In Denmark a former bunker trading CEO is being sent to prison for defrauding his customers, and no one in the industry seems particularly surprised.
Last month a court in Denmark named Monjasa as the previously anonymous company fined 10 million Danish kroner ($1.43 million) earlier this year for overcharging a buyer, and former CEO Jan Jacobsen as the executive facing a prison sentence.
The case relates to 24 deliveries of fuel oil to a Malaysian customer in 2014, in which the buyer received less product than it had paid for, and Monjasa is still appealing the sentence.
But none of this is news to the bunker industry. This is a sector in which buyers are routinely overcharged by sellers. Industry estimates put the losses to overcharging at as much as $1.5 billion/year.
If you can generally refuel a truck or a plane without being overcharged, why can’t that be the case for shipowners as well?
“Corruption in bunkering certainly occurs in the industry and therefore people think, if he’s doing it, I’m going to do it, because I’m not going to make money if I don’t,” International Bunker Industry Association (IBIA) chairman Robin Meech said.
Meech said a lack of training, low wages and the little long-term connection to their employer leaves some shipping crews willing to overlook or help suppliers overcharge buyers.
“If you steal fifty tons at $300/mt, that’s $15,000—half of that is three months’ wages to the guy signing the paperwork,” he said.
The way the bunker industry developed over the past 50 years contributed to its shady reputation, according to maritime consultant Adrian Tolson, as the oil majors viewed it as simply a means of selling an unwanted product.
“Bunkering is a largely unregulated business,” he said in an interview January 13. “In the past there wasn’t anybody particularly interested in the bunker market other than the refiners, who wanted to get rid of it, and the logistics and barging companies who helped them do that and eventually became the physical bunker suppliers.”
That bunkering and shipping companies tend not to be publicly traded also contributes to malpractice, many in the industry point out.
“Shipping is vastly dominated by privately held companies, and bunkering is too,” Tolson said. “The two are in a sort of unholy alliance together.”
“I once made the statement that the shipping industry gets the bunker industry it deserves,” he added. “I’m not sure I necessarily believe that any more. But I would say that the bunker industry reflects the shipping industry, and as shipping improves the way it operates, so does the bunker industry.”
Part of what helps the trucking and aviation industries refuel without having disputes with suppliers is more accurate systems for measuring the quantities delivered, according to Meech. In bunkering the volume of fuel delivered is often tested by dipping a measuring tape into the tank to check the height to which it has been filled —a method open to mistakes and abuse.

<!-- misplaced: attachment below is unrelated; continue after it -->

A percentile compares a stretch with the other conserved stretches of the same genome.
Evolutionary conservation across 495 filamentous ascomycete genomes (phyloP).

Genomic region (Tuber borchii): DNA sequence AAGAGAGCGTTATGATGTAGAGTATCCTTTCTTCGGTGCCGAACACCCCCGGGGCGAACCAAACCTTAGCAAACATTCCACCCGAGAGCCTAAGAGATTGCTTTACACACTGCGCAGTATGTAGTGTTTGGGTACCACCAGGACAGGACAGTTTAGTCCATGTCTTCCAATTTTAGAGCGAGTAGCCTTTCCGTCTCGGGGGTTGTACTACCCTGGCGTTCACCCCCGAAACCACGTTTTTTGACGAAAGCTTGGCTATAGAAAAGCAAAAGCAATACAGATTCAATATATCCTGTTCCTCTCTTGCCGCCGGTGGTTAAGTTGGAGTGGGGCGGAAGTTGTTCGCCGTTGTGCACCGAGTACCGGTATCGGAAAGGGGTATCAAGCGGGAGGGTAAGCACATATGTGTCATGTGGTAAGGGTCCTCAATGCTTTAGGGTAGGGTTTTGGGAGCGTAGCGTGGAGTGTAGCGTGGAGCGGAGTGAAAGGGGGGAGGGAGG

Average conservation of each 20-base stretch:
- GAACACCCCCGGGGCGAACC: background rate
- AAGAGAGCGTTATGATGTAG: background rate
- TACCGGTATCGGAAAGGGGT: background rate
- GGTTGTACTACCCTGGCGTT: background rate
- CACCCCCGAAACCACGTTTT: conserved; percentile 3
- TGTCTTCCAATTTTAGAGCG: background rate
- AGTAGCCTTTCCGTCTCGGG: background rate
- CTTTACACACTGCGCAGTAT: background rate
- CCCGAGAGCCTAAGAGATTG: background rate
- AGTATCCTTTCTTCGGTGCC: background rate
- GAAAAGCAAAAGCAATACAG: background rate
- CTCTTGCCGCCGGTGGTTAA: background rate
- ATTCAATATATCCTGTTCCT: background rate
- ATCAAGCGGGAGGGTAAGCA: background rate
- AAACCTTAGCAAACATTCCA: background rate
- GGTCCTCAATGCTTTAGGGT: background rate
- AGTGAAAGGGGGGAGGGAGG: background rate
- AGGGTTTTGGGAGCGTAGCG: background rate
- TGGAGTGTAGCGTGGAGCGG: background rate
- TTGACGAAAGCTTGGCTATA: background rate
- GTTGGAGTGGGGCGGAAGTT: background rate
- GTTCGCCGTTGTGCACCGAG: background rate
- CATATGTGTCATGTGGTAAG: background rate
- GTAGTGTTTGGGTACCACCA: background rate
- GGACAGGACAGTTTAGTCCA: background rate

In Singapore from the start of 2017 all bunker deliveries will be required to be measured by mass flow meter, a tool that more accurately measures fuel volumes. The meters can counter the so-called ‘cappuccino effect’, where fuel is delivered with large amounts of air artificially raising its volume, leaving customers with less product than they thought they had bought.
“The mass flow meter has come in because Singapore was starting to lose business and be less attractive because there was so much cheating going on,” Meech said.
But few other authorities are likely to follow Singapore’s example without greater regulation, as individual ports fear losing bunker market share to nearby rivals if they take this step first.
Another area in which misbehavior in the shipping and bunker industries may worsen in the coming years is emissions regulation.
In October the International Maritime Organization (IMO) decided to cut marine fuel sulfur emission limits from 3.5% to 0.5% from the start of 2020, forcing most shipowners to switch to buying cleaner, more expensive fuels.
While shipowners will need to follow the rules to the letter when operating in busier areas like northwest Europe, it seems unlikely that the regulations will be universally enforced elsewhere. In taking a cargo from China to the US west coast, for instance, how many regulators will the ship run into in the middle of the ocean?
Meech has previously forecast that as much as 49 million mt/year of fuel oil demand may remain after 2020 from shipowners ignoring the new sulfur cap.